Mark was asked to defend the capital against the idea that politics is too London-centric in this month’s edition of Total Politics. In support of the motion was Sir Richard Leese, leader of Manchester City Council:
With a rich mix of residents, a mass of successful international businesses and a buzzing cultural scene, London is a truly global metropolis in contrast to essentially European capitals such as Rome, Berlin or Madrid. Similarly, in combining the political, cultural and economic hearts of a nation, London stands apart from Washington DC, Delhi and Beijing. Its importance to the British economy is so significant that London can seem like a city state whose social norms and unique dynamism contrast with the Britain beyond the M25. If UK politics is considered too London-centric, perhaps it is merely a reflection of reality.
Even so, we must be careful how we define ‘London-centric’. To have concerns about the concentration of opinion-formers in the capital is one thing. It is another to suggest that London’s residents benefit disproportionately from their city’s success. Aside from the understandable attention it enjoys as our political and financial capital, there is little to suggest that Londoners take more than their fair share of anything other than air time.
Over the past decade or so, we have witnessed the devolvement of power to Scotland, Wales, Northern Ireland, and, to a limited extent, London. In some respects, however, it is only London that warrants this extra layer of government. Not only is it by far the largest of Britain’s regions (with three times the population of those in the next rank) but it is also the most diverse in terms of trade, skills and cultures.
On both a residential and workplace basis, London generates about 18% of Britain’s tax revenue yet receives only 14% expenditure. As a result, it effectively subsidises the rest of the country to the tune of £14-19 billion each year. In proportional terms, it would be fairer to argue that politics is, in fact, too region-centric.
Nevertheless, London’s success is not so great as to find its subsidy to other regions painless. Take business rates, for instance. In the coming financial year, the average business rates bill in Westminster is expected to soar by 38% as a result of the five yearly revaluation of commercial properties. But spread across the nation, the revaluation exercise has been designed to be fiscally neutral. In essence this means that businesses in my patch are being used as a cash cow, effectively paying for generous rate decreases for companies in other areas. With 70% of all business premises in Westminster occupied by firms employing four people or fewer, it will largely be small businesses taking the hit.
Many of the social impacts of London’s success are under-catered for by central government as well. The capital has suffered disproportionately from the government’s lack of planning in advance of recent waves of immigration, notably the accession since 2004 of twelve new nations to the European Union. With government grants to councils calculated according to woefully inaccurate population estates, local authorities in areas of great mobility and diversity such as London often find themselves catering for large ‘hidden’ populations alongside registered residents. These extra numbers can place a significant burden on education, policing, housing and health resources. The explosion in London’s birth rate, for instance, has put such a strain on inner city healthcare that a recent Healthcare Commission report found that London hospitals provide the worst maternity care in the country.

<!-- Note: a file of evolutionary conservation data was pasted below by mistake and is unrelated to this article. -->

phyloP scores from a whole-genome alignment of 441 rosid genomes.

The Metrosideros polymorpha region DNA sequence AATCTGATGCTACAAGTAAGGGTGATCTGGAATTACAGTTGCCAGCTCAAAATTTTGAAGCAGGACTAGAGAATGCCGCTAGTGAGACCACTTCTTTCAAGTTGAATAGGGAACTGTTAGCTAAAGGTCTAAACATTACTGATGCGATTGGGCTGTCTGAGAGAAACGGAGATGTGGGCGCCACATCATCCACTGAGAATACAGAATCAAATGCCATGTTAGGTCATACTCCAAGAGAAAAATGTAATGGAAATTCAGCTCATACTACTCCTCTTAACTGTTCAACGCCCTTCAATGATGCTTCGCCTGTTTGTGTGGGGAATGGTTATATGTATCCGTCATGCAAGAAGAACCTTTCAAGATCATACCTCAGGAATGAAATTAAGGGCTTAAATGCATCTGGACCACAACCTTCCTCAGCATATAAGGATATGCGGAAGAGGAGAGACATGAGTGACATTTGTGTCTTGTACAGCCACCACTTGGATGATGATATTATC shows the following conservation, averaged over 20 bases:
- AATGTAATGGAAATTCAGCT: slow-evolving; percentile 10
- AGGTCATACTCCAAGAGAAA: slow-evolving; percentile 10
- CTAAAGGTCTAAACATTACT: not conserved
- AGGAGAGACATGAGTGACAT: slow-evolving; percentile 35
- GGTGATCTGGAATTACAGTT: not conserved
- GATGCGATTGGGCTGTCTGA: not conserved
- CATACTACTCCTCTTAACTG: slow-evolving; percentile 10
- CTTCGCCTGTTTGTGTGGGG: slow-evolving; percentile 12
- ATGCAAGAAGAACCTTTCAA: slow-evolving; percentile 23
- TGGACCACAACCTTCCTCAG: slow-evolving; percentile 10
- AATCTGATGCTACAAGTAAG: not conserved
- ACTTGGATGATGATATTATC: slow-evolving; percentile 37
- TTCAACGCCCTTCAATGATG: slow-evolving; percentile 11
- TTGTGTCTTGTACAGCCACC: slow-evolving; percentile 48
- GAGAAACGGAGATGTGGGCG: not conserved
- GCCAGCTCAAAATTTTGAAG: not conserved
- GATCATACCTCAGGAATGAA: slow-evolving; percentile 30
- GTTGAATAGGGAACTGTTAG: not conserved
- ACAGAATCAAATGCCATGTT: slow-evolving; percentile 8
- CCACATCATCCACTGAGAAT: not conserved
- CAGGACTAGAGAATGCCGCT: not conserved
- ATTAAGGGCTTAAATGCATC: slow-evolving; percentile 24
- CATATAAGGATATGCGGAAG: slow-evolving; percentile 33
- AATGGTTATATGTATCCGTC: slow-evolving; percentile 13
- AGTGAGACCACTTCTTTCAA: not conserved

London’s glittering exterior as a financial success story also glosses over other areas where the capital has been neglected. Few people realise that at an average of 7.5%, London has over the past decade persistently had one of the highest levels of regional unemployment in the UK. With Britain wedded to a model of high housing and employment benefits, those living in the Capital need to earn considerably more than the minimum wage to make it worth their while to work. As a corollary, it has been far easier in recent years to encourage hard working migrants to fill the jobs that Londoners have been unwilling or unable to take up themselves. A large proportion of the indigenous working-age population have been left without the education or skills to fill jobs of any description.
We should remember too that London is less a city sprawl, more a series of interlinked towns and villages, each with a unique character. Shabby suburban high streets tell quite a different story to the glitz of the city centre and I suspect residents in many suburbs feel just as disconnected to central London’s own dynamic culture and political character as those living far from the capital. In this sense, while politics may at times seem too Westminster-centric, it is certainly could not be considered too Redbridge-centric or Camden-centric.
London’s importance as a national and global hub naturally demands our political attention. But we must be careful not to assume that this attention translates to better standards of living or improved public services for its residents.
In many ways, the greatest beneficiaries of the capital’s success are those living in the regions who indirectly enjoy the enormous political, economic and cultural currency that London lends the UK without the associated problems of high living costs and rapid social change. If anyone bemoans London’s position as our national focal point, let them contemplate the UK’s likely place in the world without this most dynamic and vibrant of metropolises.